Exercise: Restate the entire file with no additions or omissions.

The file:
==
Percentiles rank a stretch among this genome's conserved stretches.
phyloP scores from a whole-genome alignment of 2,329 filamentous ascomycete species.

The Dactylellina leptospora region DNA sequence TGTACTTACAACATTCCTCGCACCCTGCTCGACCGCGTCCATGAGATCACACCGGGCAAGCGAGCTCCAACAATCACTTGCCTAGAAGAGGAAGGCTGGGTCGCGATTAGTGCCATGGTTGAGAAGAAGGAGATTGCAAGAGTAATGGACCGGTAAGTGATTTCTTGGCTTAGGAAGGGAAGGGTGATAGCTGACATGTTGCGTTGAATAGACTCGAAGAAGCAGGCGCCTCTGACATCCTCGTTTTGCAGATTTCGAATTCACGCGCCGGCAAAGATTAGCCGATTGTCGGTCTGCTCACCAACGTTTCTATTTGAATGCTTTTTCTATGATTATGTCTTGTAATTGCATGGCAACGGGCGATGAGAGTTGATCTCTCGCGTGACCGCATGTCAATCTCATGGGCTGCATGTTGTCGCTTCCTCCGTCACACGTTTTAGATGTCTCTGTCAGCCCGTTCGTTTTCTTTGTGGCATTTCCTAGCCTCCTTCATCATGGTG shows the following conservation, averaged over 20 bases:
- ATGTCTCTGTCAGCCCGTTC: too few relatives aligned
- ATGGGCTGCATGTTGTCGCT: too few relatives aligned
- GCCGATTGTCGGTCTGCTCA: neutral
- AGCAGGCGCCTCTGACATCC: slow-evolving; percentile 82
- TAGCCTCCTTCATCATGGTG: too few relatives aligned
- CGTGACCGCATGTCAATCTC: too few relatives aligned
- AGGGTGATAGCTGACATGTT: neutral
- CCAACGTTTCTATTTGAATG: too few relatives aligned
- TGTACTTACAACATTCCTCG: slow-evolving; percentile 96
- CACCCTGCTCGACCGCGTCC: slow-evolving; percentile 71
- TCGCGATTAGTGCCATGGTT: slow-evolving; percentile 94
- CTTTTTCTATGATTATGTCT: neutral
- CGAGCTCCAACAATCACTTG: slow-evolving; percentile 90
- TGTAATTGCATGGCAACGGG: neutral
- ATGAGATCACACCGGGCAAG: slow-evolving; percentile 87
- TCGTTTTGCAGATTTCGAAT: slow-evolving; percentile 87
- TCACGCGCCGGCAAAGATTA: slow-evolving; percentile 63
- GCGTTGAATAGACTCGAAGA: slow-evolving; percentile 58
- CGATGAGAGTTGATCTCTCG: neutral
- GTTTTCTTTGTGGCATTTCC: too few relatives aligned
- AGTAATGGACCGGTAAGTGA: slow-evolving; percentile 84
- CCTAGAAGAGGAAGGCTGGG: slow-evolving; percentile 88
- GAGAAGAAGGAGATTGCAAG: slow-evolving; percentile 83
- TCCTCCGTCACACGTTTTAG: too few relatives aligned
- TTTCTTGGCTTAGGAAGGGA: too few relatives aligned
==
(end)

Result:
Percentiles rank a stretch among this genome's conserved stretches.
phyloP scores from a whole-genome alignment of 2,329 filamentous ascomycete species.

The Dactylellina leptospora region DNA sequence TGTACTTACAACATTCCTCGCACCCTGCTCGACCGCGTCCATGAGATCACACCGGGCAAGCGAGCTCCAACAATCACTTGCCTAGAAGAGGAAGGCTGGGTCGCGATTAGTGCCATGGTTGAGAAGAAGGAGATTGCAAGAGTAATGGACCGGTAAGTGATTTCTTGGCTTAGGAAGGGAAGGGTGATAGCTGACATGTTGCGTTGAATAGACTCGAAGAAGCAGGCGCCTCTGACATCCTCGTTTTGCAGATTTCGAATTCACGCGCCGGCAAAGATTAGCCGATTGTCGGTCTGCTCACCAACGTTTCTATTTGAATGCTTTTTCTATGATTATGTCTTGTAATTGCATGGCAACGGGCGATGAGAGTTGATCTCTCGCGTGACCGCATGTCAATCTCATGGGCTGCATGTTGTCGCTTCCTCCGTCACACGTTTTAGATGTCTCTGTCAGCCCGTTCGTTTTCTTTGTGGCATTTCCTAGCCTCCTTCATCATGGTG shows the following conservation, averaged over 20 bases:
- ATGTCTCTGTCAGCCCGTTC: too few relatives aligned
- ATGGGCTGCATGTTGTCGCT: too few relatives aligned
- GCCGATTGTCGGTCTGCTCA: neutral
- AGCAGGCGCCTCTGACATCC: slow-evolving; percentile 82
- TAGCCTCCTTCATCATGGTG: too few relatives aligned
- CGTGACCGCATGTCAATCTC: too few relatives aligned
- AGGGTGATAGCTGACATGTT: neutral
- CCAACGTTTCTATTTGAATG: too few relatives aligned
- TGTACTTACAACATTCCTCG: slow-evolving; percentile 96
- CACCCTGCTCGACCGCGTCC: slow-evolving; percentile 71
- TCGCGATTAGTGCCATGGTT: slow-evolving; percentile 94
- CTTTTTCTATGATTATGTCT: neutral
- CGAGCTCCAACAATCACTTG: slow-evolving; percentile 90
- TGTAATTGCATGGCAACGGG: neutral
- ATGAGATCACACCGGGCAAG: slow-evolving; percentile 87
- TCGTTTTGCAGATTTCGAAT: slow-evolving; percentile 87
- TCACGCGCCGGCAAAGATTA: slow-evolving; percentile 63
- GCGTTGAATAGACTCGAAGA: slow-evolving; percentile 58
- CGATGAGAGTTGATCTCTCG: neutral
- GTTTTCTTTGTGGCATTTCC: too few relatives aligned
- AGTAATGGACCGGTAAGTGA: slow-evolving; percentile 84
- CCTAGAAGAGGAAGGCTGGG: slow-evolving; percentile 88
- GAGAAGAAGGAGATTGCAAG: slow-evolving; percentile 83
- TCCTCCGTCACACGTTTTAG: too few relatives aligned
- TTTCTTGGCTTAGGAAGGGA: too few relatives aligned